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Author Topic: Does LR4 need to go on a diet?  (Read 13251 times)
jjj
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« Reply #80 on: March 09, 2012, 01:45:41 PM »
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I am confident that it is possible to do raw development faster than Lightroom by sacrificing image quality, and that Adobe would sell less if they did.

-h
I am confident that it is possible to do raw development faster than Lightroom by sacrificing image quality, and that Adobe would sell less if they did.
Buy LR1, quality is not as good as more recent versions and it ran faster.
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Farmer
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« Reply #81 on: March 09, 2012, 03:49:32 PM »
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My configuration: Win7 64bit, 6GB RAM, Intel Core2Duo E8400.

The reality is, that's an older processor now and the associated bus and chipset etc is slower than is currently avialable, even at modest prices.

However, what you haven't indicated is your hard drive setup - that will also have a significant impact.

It again comes down to should developers just ignore new hardware to make sure things run fast on old hardware or should they introduce new technology that can take advantage of new hardware and still work on older hardware albeit slower?
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PhotoEcosse
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« Reply #82 on: March 09, 2012, 04:27:26 PM »
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For the end user why should we have to spend an additional 500+ on new hardware every time there's a software upgrade ?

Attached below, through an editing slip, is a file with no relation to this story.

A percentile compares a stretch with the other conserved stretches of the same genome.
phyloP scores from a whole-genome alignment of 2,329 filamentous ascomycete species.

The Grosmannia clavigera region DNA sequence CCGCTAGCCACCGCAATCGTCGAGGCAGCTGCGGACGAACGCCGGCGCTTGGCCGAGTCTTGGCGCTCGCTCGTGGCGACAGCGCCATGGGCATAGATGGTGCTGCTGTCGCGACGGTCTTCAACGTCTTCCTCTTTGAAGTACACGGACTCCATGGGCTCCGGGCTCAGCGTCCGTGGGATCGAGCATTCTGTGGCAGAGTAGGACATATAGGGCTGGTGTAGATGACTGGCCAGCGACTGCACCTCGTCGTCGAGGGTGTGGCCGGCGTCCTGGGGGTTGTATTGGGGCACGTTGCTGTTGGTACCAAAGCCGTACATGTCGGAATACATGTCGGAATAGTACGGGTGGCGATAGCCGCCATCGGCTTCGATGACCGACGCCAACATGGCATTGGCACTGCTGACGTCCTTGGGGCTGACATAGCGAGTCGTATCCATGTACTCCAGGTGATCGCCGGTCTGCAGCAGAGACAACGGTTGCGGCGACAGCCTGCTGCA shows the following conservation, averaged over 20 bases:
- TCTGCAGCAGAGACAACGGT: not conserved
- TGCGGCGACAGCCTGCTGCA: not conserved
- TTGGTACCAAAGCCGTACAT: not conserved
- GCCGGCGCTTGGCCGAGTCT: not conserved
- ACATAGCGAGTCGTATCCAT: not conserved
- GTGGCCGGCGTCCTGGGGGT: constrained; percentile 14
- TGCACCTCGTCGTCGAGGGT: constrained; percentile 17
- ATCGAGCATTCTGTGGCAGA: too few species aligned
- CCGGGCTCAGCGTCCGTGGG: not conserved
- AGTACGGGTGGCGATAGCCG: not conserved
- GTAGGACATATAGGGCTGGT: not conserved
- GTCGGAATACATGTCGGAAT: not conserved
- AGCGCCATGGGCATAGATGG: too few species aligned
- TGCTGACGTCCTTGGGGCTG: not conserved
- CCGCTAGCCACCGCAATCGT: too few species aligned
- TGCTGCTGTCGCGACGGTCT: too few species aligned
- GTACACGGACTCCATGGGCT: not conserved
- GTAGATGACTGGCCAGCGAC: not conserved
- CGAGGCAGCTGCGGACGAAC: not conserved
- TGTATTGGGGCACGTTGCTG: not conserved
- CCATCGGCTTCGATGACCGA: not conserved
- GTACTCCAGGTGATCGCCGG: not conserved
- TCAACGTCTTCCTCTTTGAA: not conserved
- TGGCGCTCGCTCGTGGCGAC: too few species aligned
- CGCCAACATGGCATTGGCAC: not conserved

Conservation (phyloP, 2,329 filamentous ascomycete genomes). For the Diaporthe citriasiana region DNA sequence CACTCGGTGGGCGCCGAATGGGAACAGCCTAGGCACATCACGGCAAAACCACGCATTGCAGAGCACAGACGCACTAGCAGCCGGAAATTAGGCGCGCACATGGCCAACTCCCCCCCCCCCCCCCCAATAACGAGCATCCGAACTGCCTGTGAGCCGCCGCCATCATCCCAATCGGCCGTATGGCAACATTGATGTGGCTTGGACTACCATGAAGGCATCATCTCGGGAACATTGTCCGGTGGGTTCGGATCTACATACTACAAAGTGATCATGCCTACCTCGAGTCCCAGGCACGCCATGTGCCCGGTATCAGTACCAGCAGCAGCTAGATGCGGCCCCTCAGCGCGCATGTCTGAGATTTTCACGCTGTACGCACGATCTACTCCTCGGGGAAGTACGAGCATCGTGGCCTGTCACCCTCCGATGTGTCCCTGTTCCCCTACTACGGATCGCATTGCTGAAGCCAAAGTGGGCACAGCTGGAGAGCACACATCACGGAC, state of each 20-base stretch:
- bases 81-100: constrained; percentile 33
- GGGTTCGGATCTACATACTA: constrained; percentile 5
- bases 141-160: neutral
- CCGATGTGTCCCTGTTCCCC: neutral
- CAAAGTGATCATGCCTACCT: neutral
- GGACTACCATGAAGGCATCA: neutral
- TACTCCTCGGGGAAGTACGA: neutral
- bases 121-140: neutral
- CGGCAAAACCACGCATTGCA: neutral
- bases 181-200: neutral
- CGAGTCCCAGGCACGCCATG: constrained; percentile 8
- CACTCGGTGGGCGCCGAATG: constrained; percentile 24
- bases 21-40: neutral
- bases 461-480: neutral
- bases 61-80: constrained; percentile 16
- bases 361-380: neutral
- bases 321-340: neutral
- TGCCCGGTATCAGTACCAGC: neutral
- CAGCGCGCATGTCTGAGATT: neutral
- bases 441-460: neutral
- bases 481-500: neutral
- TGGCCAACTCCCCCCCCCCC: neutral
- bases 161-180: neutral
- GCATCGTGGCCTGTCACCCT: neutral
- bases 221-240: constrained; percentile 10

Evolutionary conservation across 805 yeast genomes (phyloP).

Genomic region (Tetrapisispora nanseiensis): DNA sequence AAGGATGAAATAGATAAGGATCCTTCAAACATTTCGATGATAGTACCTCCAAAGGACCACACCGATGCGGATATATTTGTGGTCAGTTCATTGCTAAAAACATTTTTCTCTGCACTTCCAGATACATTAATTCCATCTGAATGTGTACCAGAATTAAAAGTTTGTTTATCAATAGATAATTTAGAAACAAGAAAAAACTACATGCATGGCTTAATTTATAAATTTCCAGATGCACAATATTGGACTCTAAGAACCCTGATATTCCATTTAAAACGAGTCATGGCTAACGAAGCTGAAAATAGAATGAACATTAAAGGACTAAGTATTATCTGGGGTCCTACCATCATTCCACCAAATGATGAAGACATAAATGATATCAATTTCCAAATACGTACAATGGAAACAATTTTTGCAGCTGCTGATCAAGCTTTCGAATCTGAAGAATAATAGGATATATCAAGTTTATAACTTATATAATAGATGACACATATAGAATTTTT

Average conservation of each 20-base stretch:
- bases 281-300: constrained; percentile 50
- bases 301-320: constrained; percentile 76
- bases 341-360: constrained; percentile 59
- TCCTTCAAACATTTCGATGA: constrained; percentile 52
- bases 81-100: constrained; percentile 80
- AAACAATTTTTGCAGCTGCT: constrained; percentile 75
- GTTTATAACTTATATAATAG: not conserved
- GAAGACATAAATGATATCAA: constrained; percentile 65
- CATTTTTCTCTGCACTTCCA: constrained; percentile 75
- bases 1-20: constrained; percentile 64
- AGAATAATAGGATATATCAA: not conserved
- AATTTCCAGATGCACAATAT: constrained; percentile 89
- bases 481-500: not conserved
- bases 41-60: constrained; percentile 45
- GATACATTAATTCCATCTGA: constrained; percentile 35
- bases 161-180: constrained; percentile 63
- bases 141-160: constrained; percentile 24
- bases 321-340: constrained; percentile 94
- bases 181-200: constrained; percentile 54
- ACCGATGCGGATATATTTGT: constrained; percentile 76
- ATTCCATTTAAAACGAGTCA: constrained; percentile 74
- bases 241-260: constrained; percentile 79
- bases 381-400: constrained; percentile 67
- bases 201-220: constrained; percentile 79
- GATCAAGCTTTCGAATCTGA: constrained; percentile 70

Are the requested features really so resource hungry that has to necessary ? I doubt it. It's especially galling when really simple things get ignored that really can't cost anything in software complexity to add eg a keyboard short cut for the purple label, how hard is that ?

Why should we expect to have to junk expensive working hardware so often ? It's not exactly great for the environment.

What an odd attitude.

You don't have to take every software update. The old version will continue to do everything it did before.

You don't have to junk expensive hardware. It is your choice.

But you do have to run the latest software on the latest hardware to get the optimum results from it.

Again it is totally your own choice - you decide what performance and facilities you want/need and you pay for both the hardware and the software to deliver it.

I can still run Maziacs and Hungry Horace on my Sinclair Spectrum every bit as fast and efficiently as I could in 1984. My Canon A1 still takes as good photographs as it did in the same year. The fact that I now use a Nikon D3s and run LR4 on a PC with an i7 processor and 16Gb of RAM is totally my choice. No point girning about the cost.
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citro
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« Reply #83 on: March 12, 2012, 06:37:34 AM »
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However, what you haven't indicated is your hard drive setup - that will also have a significant impact.

I have two harddisks. My configuration was Windows & LR installed on one partition and the catalog (incl. previews) on another partition, on the same disk.

Since previous report, I moved the catalog (and previews) on a different disk. There is visible speed improvement, but slower than LR3.
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leuallen
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« Reply #84 on: March 12, 2012, 07:52:19 PM »
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Tis slow. My computer is up to spec: I7 2600k, 16 GB ram, program on SSD, catalog on another SSD. I can imagine the hurt on a lesser spec machine.

Larry

Opps wrong thread, next one down 'LR 4 slow'. On this topic - who cares. An extra $0.50 cost of drive space.

I don't really notice any speed increase with the SSD's.
« Last Edit: March 12, 2012, 07:56:01 PM by leuallen » Logged
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